Post-debate polling shows viewers thought Sanders won the debate, but pundits across the spectrum credited Clinton with the win. Sanders may have won over the crowd for the moment with his fervent calls to action and uncanny ability to curse in public without repercussion, but like a leadoff double in a postseason slugfest, this excitement may not be that memorable.

Meanwhile, Clinton won, to put it bluntly, by not losing. At this point, the nomination is hers to lose and any candidate, not just Sanders, could capitalize on her implosion.

Less than stellar, her lukewarm performance was enough to force candidates Lincoln Chafee and Jim Webb out of the race. Add to the mix that Vice President Joe Biden has publically announced he will not be running, and the only hurdles in Clinton’s own party are Gov. Martin O’Malley and Sen. Sanders.

For the former Secretary of State, these hurdles are molehills compared to the immediate threat on her right flank. With the investigation of her email scandal still ongoing, Clinton testified before the House Select Committee on Benghazi concerning both emails and the tragedy at the U.S. embassy in Libya.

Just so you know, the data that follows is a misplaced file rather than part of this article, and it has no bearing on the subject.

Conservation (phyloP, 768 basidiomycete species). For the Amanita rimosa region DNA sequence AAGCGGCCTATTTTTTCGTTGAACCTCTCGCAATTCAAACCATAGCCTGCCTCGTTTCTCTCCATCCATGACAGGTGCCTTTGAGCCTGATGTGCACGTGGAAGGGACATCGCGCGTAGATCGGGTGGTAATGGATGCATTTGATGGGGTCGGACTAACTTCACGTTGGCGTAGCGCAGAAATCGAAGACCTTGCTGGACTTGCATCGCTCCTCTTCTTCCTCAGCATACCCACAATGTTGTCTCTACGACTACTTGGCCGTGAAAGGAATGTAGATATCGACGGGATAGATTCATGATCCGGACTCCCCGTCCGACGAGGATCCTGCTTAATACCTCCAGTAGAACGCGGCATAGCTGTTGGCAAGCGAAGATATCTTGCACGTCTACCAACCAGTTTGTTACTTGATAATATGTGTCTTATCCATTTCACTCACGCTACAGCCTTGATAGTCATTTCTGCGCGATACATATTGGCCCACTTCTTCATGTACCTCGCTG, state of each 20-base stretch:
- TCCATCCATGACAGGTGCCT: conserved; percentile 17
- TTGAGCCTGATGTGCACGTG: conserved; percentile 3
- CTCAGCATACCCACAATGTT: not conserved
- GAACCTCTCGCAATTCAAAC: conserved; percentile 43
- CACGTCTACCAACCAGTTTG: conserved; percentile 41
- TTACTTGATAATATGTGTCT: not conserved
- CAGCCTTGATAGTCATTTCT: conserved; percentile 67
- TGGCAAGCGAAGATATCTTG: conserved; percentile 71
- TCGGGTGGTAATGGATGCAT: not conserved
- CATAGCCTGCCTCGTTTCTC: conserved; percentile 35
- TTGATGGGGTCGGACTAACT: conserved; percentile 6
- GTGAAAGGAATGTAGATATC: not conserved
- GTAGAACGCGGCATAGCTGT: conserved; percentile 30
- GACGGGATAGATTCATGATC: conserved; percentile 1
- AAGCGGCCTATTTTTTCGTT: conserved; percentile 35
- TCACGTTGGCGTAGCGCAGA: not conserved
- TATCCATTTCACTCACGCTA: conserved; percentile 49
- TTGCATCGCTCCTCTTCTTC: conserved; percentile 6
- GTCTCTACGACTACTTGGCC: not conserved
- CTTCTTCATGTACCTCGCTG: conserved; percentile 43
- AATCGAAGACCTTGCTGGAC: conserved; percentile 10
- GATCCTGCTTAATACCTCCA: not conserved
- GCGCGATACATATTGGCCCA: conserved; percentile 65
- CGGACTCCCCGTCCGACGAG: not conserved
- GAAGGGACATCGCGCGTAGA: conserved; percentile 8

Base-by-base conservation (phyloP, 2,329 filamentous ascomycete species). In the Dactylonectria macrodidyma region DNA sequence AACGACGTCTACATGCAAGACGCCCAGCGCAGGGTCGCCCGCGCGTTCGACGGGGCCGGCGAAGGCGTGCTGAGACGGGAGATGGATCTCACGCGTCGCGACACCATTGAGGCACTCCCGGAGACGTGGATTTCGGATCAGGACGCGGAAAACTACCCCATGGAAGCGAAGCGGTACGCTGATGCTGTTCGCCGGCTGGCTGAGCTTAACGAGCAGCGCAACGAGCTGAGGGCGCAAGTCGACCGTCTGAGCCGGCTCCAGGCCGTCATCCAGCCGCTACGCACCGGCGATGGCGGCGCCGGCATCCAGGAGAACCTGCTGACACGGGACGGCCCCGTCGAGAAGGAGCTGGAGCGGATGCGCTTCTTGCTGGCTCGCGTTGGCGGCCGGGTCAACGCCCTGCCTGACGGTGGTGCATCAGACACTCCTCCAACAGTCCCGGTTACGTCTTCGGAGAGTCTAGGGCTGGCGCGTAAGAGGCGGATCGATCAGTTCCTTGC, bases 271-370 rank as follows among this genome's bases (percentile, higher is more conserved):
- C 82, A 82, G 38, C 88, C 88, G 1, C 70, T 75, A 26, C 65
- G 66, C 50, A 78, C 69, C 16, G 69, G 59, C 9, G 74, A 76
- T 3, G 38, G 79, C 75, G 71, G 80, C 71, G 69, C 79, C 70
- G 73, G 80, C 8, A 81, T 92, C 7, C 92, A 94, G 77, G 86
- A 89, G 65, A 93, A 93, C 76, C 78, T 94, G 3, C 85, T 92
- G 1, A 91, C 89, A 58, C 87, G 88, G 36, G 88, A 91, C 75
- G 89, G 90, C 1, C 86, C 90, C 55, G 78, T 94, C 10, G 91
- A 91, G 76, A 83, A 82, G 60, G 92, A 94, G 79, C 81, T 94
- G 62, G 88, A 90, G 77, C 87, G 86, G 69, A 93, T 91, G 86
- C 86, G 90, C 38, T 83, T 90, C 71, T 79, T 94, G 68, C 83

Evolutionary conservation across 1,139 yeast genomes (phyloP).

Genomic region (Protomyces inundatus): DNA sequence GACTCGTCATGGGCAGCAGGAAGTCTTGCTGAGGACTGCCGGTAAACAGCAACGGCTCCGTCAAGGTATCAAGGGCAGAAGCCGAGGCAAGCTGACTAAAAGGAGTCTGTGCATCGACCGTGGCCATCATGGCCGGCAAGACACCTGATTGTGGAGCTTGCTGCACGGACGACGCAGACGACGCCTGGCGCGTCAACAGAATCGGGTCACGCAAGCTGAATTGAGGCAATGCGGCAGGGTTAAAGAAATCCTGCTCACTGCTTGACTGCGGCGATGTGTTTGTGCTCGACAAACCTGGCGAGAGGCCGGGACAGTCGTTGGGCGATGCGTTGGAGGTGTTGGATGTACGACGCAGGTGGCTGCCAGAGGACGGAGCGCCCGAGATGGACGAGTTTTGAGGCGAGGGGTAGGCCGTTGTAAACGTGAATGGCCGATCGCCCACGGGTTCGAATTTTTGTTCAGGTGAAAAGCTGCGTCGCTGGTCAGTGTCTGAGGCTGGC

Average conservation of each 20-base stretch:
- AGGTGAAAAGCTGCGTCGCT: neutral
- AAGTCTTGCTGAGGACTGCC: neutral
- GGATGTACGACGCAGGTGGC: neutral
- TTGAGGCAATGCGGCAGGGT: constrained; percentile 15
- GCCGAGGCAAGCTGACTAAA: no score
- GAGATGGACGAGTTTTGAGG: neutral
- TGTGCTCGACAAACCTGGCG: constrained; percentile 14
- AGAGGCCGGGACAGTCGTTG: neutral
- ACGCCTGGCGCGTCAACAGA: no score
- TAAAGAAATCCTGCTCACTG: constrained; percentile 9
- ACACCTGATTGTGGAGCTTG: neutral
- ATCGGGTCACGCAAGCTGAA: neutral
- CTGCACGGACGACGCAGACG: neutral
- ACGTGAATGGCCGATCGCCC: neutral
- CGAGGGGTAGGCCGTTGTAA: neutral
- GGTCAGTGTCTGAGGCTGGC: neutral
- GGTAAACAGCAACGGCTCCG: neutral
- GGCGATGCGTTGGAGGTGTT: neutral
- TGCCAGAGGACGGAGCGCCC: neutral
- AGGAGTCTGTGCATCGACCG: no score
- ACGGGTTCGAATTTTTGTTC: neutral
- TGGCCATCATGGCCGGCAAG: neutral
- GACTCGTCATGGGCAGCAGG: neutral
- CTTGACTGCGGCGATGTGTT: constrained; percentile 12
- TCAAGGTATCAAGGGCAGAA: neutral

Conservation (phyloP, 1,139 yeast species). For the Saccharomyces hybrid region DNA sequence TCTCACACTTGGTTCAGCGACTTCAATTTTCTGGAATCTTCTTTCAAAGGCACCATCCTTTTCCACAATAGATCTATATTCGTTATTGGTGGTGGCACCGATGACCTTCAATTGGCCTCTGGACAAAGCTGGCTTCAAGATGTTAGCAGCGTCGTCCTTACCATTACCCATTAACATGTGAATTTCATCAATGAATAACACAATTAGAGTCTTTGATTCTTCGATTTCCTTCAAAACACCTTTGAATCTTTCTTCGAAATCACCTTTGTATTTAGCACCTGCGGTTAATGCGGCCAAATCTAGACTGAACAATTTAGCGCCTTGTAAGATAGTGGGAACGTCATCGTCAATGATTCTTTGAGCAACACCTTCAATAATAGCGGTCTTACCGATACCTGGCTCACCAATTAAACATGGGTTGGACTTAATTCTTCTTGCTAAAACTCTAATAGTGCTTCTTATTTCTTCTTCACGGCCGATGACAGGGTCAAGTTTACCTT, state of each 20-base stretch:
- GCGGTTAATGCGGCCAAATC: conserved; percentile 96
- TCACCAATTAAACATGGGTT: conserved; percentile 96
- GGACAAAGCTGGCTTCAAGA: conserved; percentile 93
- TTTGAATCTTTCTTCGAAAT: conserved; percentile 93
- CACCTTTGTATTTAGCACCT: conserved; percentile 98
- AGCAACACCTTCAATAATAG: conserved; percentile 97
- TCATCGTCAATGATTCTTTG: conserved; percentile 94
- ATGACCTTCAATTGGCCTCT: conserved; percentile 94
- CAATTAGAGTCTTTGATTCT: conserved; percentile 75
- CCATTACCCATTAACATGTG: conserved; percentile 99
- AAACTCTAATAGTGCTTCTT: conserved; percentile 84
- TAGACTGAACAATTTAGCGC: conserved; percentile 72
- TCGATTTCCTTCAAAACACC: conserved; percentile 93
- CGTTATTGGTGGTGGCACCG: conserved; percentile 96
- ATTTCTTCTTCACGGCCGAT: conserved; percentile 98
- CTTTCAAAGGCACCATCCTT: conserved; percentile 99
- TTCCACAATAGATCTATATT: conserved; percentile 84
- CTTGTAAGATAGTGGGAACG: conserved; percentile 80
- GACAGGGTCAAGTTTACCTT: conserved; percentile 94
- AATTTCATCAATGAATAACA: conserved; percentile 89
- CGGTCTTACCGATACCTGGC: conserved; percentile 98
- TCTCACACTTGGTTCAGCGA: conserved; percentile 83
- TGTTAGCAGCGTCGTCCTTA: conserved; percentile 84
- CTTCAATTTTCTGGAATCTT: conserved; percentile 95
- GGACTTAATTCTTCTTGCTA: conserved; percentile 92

Clinton was poised and relatively calm throughout, adding to the credibility of claims that she did nothing wrong. That is not to say she did not hit a few snags along the way.

Perhaps the most glaring came when Rep. Susan Brooks presented the committee with two piles of released Clinton emails. The first, from 2011, contained emails sent and received by Clinton about Libya, which included “daily updates, sometimes hourly updates,” whereas the second, from the months leading up to the attack, was conspicuously missing these same detailed reports.

In the end, Clinton’s fate is in the hands of Republicans. If post-debate polls are any indicator, she will stay at the top of the Democratic pack whether she performs well at the upcoming debates or not.

Due to their mutual connection to the Obama White House, it is likely Clinton will only see a spike in popularity after Biden’s commitment to stay out of the race. With the nomination seemingly in reach, Republicans can either beat her in the general election or attempt to build bipartisan pressure to suspend her campaign via committee.

If the past is any indicator, the Clintons can bounce back from scandal and the door on the later Republican strategy is closing fast. If the blood is on her hands and she did in fact have textual relations with that server, and it can’t be proven, Hillary may use the perception of another anti-Clinton “right-wing conspiracy” to catapult her all the way to the White House.

The views expressed are those of the writer and not necessarily those of The Torch. Contact Jacob Schlosser at torchnews@valpo.edu.